Copenhagen, at least in winter, has a grim air -- I remember the Ferris wheel at Tivoli Garden kept spinning throughout last December's U.N. climate summit, but the windchill factor seemed discouraging. In a season for hunkering down, the damp squib of an outcome fit the mood. Cancún, where the next U.N. climate summit starts on Nov. 29, has a slightly different feel -- "a margarita for the delegate from Denmark, senora!" -- but drinks and sunshine won't be enough to lift the mood.
Careful observers may recall that last year's conference was weighed down by the fact that the U.S. Senate had failed to act on a climate-change bill. President Barack Obama was then promising very modest carbon reductions -- 4 percent below 1990 levels by 2020 -- and he refused to go along with the better proposals coming from Europe and parts of the developing world on the premise that tough targets would be dead on arrival in the Senate. "We're very, very mindful of the importance of our domestic legislation," his chief negotiator Todd Stern said at the time. "That's a core principle for me and everyone else working on this. You can't jeopardize that."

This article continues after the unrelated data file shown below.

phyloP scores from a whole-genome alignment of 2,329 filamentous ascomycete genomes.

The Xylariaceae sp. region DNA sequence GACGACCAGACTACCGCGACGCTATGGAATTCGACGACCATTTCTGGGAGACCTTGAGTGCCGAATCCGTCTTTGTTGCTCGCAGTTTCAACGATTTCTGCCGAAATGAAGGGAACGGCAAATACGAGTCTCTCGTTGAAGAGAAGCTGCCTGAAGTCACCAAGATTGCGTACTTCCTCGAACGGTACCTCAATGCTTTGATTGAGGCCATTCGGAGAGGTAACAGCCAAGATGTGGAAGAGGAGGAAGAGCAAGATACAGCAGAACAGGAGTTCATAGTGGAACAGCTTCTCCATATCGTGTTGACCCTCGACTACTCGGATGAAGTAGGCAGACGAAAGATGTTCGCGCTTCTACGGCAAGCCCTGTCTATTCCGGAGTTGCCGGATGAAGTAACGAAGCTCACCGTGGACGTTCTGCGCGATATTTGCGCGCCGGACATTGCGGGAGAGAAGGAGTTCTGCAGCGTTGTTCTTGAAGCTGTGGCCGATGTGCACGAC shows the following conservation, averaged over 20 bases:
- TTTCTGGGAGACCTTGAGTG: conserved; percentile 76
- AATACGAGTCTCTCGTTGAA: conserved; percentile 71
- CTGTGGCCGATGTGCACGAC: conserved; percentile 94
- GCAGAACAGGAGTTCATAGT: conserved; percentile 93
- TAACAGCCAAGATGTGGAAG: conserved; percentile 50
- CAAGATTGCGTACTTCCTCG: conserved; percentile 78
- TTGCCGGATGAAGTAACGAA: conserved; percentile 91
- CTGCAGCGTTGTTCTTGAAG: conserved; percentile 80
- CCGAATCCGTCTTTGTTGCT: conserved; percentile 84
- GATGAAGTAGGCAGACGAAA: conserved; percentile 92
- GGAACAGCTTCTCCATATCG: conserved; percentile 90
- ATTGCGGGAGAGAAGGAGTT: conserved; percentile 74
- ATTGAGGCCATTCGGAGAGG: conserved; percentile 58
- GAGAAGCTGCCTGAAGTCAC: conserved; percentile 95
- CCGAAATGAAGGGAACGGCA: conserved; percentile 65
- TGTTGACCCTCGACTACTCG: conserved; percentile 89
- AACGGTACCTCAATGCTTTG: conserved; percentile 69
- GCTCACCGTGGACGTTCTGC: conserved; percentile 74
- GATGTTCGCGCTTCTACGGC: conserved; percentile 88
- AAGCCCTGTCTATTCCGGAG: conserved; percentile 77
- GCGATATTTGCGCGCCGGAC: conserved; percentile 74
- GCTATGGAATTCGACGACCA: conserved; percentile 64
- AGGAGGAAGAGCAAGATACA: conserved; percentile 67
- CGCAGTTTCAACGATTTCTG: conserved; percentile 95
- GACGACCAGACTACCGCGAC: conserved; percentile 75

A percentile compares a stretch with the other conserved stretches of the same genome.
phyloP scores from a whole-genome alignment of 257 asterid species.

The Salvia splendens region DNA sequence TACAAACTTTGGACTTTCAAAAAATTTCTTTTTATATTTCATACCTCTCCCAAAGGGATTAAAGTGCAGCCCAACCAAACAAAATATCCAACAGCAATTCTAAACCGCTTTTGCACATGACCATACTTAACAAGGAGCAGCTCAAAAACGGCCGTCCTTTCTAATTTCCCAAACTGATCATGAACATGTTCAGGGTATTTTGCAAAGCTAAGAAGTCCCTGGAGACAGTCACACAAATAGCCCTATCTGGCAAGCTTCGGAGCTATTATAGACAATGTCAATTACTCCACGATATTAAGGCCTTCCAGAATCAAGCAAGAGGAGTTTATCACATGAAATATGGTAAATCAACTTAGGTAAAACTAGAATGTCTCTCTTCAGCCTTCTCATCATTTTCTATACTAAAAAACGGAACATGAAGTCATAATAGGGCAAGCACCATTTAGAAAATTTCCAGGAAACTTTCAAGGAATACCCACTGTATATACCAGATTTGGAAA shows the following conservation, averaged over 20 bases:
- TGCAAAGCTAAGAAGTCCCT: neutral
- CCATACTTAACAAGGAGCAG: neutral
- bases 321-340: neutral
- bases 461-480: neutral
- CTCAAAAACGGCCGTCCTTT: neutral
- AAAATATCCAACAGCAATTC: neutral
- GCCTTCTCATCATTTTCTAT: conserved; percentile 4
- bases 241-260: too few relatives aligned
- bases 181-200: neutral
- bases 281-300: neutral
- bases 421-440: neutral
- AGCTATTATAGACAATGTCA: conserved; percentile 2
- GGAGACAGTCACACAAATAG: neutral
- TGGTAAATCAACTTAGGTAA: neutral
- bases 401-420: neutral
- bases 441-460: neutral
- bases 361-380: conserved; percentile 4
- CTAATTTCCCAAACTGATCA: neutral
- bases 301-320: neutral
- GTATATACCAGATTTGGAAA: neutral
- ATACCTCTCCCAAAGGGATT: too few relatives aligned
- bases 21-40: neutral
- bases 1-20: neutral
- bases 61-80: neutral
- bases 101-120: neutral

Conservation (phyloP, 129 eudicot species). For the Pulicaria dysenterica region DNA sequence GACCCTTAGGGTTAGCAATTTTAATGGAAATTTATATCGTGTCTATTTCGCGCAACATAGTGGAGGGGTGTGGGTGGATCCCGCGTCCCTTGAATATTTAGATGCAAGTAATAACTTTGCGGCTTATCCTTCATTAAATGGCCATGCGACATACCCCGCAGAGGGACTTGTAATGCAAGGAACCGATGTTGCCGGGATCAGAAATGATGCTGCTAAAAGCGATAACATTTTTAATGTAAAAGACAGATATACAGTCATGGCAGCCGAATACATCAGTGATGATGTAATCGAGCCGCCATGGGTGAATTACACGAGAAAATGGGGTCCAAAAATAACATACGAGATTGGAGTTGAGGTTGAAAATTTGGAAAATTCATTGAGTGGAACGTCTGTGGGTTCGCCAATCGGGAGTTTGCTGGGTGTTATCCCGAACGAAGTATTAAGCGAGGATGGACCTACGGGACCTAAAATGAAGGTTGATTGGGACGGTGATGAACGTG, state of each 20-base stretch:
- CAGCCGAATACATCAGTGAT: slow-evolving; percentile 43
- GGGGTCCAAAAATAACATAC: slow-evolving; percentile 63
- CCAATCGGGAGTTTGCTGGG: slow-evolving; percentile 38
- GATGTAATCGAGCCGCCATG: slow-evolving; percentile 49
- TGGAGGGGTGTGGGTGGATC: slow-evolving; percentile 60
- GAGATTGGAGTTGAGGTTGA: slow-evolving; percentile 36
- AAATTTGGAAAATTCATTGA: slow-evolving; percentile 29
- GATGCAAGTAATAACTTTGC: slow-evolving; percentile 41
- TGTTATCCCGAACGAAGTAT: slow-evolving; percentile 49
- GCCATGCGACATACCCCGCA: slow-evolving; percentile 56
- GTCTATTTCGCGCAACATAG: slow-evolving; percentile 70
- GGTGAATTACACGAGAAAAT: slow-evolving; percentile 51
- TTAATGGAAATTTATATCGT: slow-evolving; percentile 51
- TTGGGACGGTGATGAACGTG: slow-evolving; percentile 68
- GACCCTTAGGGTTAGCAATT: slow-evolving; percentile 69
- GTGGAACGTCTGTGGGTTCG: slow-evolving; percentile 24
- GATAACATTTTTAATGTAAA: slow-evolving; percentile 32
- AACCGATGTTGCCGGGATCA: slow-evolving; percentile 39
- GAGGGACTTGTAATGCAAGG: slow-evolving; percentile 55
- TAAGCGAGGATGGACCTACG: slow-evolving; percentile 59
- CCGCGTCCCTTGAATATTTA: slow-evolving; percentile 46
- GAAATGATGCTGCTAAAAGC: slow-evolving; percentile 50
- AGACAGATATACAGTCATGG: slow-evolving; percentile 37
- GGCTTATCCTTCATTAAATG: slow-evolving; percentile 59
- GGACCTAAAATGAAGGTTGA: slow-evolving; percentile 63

Or, as it turns out, you can. In the event, the president decided not to commit any real political capital to the climate bill, so it died an inglorious death in the Senate in midsummer -- Majority Leader Harry Reid wouldn't even bring it up for a vote, so ugly was the whip count. So: Copenhagen flopped because the administration was waiting for the Senate, the Senate decided not to act, and now the new Senate has lots more Republicans plus one Democrat (Joe Manchin of West Virginia) whose campaign commercial showed him shooting the climate bill with a deer rifle. I suspect Obama will not be flying in for this year's conference.
In fact, I suspect it will be mostly holding pattern and very little landing in Mexico this December. The fundamental problem that has always dogged these talks -- a rich north that won't give up its fossil-fuel addiction, a poor south that can't give up its hope of fossil-fueled development -- has, if anything, gotten worse, mostly because the north has decided to think of itself as poor, too or at least not able to devote resources to changing our climate course.